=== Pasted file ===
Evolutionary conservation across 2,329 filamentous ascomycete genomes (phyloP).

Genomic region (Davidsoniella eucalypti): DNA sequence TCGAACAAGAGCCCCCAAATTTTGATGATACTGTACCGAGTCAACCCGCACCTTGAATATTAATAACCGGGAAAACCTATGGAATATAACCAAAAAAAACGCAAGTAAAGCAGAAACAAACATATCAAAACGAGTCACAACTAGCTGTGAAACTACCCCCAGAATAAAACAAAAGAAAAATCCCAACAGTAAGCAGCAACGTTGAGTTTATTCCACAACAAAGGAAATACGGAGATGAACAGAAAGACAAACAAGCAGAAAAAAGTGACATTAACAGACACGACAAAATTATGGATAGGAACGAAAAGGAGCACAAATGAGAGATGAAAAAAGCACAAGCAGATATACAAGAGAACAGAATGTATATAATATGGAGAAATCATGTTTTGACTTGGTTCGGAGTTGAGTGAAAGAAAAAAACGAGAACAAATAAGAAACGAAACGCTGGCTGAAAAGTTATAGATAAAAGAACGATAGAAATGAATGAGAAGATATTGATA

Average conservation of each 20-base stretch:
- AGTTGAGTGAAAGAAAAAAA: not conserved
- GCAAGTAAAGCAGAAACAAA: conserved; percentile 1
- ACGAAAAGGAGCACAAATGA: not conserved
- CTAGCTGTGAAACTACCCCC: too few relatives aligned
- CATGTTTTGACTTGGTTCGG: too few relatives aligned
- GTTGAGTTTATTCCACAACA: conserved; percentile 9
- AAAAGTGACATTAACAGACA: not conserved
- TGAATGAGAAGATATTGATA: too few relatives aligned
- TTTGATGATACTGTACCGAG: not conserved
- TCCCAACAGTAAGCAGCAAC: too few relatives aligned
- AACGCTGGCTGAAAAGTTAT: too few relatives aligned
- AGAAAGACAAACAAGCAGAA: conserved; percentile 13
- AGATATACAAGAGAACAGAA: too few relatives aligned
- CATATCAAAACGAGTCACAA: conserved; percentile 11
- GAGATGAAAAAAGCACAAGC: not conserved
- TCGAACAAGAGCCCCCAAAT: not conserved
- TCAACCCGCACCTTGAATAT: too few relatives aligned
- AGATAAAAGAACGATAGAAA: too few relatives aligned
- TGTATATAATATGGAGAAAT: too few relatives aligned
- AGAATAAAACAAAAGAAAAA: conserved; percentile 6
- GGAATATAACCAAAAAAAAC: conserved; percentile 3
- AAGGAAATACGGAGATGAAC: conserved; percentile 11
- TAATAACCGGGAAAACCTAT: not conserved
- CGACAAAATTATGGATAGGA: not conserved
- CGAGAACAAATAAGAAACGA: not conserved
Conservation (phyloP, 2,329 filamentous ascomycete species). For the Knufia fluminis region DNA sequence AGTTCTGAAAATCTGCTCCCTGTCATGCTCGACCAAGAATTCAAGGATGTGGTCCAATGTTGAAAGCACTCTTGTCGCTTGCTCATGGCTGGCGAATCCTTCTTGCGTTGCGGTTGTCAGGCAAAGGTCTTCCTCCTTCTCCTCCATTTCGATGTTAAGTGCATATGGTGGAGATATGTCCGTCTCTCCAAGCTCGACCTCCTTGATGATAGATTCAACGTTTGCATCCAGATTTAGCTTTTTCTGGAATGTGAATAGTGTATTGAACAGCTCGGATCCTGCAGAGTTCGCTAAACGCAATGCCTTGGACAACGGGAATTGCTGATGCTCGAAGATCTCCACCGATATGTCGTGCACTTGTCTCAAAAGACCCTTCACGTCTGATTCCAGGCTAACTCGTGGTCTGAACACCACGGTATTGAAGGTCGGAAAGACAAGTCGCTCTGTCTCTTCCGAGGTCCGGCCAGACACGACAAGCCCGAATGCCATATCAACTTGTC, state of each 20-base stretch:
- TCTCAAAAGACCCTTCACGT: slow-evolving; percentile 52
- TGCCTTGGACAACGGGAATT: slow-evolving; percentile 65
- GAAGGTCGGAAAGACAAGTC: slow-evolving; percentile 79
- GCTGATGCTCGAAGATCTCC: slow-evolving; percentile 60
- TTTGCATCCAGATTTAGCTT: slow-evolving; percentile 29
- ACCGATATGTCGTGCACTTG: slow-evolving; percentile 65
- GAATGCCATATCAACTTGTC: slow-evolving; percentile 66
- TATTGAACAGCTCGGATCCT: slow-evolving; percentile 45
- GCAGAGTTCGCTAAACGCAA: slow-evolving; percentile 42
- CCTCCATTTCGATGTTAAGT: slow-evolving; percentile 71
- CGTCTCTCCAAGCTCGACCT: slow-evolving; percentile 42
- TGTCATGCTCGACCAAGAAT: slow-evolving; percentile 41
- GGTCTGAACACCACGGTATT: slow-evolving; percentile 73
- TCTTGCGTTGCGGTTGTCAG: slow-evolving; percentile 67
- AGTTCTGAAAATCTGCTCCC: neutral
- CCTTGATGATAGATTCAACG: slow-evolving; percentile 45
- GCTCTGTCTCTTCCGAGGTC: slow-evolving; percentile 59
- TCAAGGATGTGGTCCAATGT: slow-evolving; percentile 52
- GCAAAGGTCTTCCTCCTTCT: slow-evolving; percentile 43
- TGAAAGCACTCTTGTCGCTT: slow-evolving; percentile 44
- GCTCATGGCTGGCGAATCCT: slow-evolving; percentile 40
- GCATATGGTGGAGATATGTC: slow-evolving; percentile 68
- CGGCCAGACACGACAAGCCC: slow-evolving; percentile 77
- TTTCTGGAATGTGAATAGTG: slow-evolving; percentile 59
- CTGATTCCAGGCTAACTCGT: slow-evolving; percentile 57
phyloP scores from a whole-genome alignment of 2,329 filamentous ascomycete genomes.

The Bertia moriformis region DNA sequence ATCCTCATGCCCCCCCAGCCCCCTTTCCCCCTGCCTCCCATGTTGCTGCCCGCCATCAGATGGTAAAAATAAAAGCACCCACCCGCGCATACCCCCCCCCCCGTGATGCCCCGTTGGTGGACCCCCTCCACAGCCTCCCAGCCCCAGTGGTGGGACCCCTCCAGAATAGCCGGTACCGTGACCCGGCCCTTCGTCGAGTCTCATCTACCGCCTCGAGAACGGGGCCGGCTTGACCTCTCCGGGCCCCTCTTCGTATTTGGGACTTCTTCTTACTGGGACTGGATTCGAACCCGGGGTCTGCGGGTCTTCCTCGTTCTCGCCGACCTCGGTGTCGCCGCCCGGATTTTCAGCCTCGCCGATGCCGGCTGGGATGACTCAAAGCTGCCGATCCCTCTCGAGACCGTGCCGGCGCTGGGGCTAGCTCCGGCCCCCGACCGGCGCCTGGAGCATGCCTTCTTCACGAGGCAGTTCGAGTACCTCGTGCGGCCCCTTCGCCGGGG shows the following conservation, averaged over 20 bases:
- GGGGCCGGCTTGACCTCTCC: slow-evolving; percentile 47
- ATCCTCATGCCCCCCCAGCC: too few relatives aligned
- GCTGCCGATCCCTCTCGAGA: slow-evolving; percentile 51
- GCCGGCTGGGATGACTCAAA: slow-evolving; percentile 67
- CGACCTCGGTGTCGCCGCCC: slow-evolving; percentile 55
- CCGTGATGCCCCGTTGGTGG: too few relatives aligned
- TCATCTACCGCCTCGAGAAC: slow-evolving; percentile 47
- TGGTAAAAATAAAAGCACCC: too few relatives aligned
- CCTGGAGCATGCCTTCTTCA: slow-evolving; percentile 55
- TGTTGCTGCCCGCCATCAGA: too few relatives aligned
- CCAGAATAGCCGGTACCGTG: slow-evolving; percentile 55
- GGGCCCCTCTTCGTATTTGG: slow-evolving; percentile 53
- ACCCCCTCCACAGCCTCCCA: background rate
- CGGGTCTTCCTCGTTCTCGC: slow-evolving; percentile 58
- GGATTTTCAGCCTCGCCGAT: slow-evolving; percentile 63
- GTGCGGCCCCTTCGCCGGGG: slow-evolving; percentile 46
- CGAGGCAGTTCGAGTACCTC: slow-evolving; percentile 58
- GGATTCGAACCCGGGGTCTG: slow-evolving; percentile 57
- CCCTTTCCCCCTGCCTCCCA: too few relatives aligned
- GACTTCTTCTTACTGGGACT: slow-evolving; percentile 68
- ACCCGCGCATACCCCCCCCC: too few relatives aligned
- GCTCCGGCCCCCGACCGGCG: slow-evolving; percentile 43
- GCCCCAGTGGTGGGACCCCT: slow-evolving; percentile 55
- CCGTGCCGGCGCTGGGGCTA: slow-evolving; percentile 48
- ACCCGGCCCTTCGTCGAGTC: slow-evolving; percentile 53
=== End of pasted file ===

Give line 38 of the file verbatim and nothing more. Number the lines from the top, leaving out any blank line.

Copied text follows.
- GCAGAGTTCGCTAAACGCAA: slow-evolving; percentile 42